“We’re talking about an ex-war zone,” he explained. “When the civil war ended in 2009, the people had nothing. But in the past year, they managed to recover some of that; they started to do some farming. Then the floods came and wiped away everything they had built. It was a double whammy for these people. We felt so much for them.”
Xu was equally touched by what she saw. “The most heart-wrenching moment was when we found out what some of the families had to eat after the flood. Most of them had expected the waters to recede quickly, so they left their homes with nothing except the clothes on their back. They survived on a watery substance made from a little rice, a lot of water, some green chillies, and a pinch of sugar and salt. To feed their children, parents will choose to go without food for a few days. Some families had to go to the stores and take out a ‘milk powder loan’ so that they could feed their babies. There was one family who had four young children who were fed only plain water just so they would feel full.”
The five also faced an unexpected challenge: land mines. Where they were was a former war zone, and the flood waters had caused some of the landmines to move. The group at one point drove through a field of landmines.
“The road in front of us was cordoned off by a line of yellow tape and we thought the road was either under construction or maintenance,” recalled Xu. “We looked around and saw yellow and red poles sticking out of the ground on either side of our car, and people there wearing safety vests and face shields. We realized then that we were surrounded by landmines.” Thanks to their coordinator, they were led onto a safe road out.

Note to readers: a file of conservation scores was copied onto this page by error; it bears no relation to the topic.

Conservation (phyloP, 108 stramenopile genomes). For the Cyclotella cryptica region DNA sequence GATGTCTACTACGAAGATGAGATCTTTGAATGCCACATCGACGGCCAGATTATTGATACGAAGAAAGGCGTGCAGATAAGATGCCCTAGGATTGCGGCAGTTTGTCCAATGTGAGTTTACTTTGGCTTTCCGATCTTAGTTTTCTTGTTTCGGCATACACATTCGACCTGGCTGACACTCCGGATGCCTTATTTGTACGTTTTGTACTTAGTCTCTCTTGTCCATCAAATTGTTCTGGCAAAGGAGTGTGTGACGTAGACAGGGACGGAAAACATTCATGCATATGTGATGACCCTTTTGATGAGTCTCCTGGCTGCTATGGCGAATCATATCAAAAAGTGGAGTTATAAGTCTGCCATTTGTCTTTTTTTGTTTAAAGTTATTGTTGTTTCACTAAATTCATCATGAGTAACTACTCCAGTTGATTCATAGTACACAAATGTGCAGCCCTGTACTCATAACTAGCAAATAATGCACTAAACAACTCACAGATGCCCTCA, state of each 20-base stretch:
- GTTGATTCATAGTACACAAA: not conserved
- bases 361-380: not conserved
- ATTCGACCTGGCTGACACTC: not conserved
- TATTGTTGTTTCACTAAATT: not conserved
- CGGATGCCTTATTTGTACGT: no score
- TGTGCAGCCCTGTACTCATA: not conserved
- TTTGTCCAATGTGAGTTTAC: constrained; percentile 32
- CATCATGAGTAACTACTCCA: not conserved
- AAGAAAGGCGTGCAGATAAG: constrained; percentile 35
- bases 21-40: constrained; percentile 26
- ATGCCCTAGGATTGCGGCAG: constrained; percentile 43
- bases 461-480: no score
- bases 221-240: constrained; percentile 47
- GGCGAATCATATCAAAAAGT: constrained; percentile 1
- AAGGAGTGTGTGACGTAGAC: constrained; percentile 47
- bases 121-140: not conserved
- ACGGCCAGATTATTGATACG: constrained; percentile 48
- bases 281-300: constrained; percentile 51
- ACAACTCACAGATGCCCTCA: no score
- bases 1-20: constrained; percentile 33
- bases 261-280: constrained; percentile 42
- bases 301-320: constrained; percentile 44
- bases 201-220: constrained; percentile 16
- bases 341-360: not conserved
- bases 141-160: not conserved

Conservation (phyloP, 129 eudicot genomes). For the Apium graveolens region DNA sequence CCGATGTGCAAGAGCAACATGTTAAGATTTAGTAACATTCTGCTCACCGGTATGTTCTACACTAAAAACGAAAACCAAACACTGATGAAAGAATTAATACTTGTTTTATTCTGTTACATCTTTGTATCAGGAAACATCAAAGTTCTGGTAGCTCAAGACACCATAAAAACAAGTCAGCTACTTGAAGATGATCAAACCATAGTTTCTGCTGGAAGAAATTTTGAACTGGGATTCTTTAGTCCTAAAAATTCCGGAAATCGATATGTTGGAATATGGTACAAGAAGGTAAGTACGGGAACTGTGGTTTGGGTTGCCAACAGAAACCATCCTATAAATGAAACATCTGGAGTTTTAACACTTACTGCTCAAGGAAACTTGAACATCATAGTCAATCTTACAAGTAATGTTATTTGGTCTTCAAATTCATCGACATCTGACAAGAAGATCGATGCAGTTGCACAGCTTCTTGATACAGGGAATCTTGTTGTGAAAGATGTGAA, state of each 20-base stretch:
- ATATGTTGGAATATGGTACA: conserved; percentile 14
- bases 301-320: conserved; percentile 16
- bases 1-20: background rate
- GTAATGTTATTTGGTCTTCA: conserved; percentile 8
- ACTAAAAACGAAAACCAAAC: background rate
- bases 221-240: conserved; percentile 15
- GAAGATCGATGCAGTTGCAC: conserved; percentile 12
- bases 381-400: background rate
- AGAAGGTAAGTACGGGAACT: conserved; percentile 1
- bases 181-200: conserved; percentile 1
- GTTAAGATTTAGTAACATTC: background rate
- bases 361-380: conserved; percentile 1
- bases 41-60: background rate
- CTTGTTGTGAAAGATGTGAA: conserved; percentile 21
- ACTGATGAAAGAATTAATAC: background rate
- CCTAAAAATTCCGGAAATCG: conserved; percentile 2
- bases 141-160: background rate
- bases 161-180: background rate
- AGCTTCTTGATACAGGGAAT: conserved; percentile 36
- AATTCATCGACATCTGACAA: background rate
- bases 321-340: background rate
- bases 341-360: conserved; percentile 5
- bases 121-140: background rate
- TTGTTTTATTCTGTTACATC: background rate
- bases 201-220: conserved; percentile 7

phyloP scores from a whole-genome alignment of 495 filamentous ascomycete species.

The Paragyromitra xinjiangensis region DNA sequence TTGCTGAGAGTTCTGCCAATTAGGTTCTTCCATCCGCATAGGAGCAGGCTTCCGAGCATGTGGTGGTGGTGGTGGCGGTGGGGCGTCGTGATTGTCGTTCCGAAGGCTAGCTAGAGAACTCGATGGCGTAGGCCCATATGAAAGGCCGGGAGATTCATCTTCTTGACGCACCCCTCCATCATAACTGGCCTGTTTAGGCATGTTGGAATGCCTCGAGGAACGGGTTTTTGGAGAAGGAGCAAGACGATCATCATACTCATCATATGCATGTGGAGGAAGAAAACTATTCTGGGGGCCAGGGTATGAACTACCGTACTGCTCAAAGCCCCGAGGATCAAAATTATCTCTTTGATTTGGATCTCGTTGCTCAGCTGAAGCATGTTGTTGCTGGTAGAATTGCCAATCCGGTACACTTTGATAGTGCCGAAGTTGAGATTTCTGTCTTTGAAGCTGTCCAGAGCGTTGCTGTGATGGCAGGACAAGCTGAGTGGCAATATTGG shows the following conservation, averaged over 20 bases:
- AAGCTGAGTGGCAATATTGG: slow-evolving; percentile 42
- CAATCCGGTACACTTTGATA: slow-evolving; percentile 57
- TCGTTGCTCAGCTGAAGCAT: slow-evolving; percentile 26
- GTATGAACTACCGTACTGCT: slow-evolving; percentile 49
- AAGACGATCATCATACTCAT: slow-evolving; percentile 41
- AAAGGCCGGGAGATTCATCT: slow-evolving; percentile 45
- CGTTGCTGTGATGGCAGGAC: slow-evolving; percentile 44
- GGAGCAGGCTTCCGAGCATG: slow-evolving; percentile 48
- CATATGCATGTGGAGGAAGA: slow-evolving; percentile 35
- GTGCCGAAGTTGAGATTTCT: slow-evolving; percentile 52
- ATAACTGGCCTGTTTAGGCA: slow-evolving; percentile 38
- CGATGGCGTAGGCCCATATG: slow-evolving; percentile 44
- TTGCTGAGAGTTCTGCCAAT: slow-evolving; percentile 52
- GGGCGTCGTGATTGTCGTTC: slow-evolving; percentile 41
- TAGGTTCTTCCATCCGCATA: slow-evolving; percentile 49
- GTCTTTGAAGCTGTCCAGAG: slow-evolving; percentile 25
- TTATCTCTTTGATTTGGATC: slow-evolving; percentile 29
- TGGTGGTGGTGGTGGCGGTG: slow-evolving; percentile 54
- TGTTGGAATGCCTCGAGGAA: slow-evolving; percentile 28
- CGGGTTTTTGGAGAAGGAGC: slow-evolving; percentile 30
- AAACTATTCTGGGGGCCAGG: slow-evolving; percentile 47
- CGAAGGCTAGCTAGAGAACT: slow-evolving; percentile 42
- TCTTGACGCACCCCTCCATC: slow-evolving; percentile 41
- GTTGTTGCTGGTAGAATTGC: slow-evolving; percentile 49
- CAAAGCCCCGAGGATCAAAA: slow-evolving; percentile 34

The team was, according to their local contacts, the only outside help that Vavuniya has received to date.
“I would say this was a very successful trip,” said Sim. “That area was a restricted zone–no foreigners were allowed. But after the flood, they let us in to help. They were very touched by our help.”
For Xu, there were not many words of thanks but her satisfaction came from feeding an estimated 4,150 individuals. “The best part was really having the money to buy supplies for the families. Nothing beats the feeling you get from literally feeding the hungry. Because we had adequate funds, we did not have to be so caught up in trying to save 100 rupees here, and 100 rupees there. We did not have to give them half a bar of soap because we could not afford to give them a whole bar. We do not speak their language and they do not speak ours, so there were not a lot of thank-yous. But we saw how tightly they held on to the rations as they returned to their villages—that spoke louder than any words.”